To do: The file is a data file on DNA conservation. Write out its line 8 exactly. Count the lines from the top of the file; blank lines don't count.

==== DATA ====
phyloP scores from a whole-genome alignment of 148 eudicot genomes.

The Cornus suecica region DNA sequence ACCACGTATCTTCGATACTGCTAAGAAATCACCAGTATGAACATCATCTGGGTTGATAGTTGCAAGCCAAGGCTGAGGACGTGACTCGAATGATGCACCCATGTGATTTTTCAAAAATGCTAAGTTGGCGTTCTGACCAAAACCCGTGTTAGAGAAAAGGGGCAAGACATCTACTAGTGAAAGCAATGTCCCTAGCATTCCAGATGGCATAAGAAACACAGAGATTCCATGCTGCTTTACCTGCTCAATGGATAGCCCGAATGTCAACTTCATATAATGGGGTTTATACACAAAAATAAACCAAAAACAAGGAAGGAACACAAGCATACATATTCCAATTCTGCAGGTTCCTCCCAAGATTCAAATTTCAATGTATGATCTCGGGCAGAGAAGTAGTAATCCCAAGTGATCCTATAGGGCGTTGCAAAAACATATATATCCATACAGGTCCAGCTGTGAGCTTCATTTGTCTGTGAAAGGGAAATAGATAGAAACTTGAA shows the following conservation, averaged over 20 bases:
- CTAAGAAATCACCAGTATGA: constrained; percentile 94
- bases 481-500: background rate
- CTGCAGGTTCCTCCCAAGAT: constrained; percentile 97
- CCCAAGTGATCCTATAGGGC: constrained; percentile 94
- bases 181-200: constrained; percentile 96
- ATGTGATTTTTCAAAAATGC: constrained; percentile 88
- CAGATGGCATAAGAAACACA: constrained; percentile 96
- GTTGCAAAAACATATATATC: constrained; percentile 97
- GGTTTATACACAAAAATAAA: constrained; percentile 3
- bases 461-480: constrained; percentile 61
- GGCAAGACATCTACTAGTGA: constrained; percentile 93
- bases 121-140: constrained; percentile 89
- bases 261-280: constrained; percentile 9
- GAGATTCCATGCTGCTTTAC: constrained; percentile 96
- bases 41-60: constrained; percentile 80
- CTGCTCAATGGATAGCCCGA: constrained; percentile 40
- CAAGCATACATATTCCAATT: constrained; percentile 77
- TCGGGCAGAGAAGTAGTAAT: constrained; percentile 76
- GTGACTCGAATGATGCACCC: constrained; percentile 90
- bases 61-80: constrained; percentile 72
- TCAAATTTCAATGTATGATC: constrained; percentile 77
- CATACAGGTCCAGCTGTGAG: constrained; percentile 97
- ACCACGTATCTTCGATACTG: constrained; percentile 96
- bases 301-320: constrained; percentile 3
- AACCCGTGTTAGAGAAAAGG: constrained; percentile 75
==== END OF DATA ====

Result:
- ATGTGATTTTTCAAAAATGC: constrained; percentile 88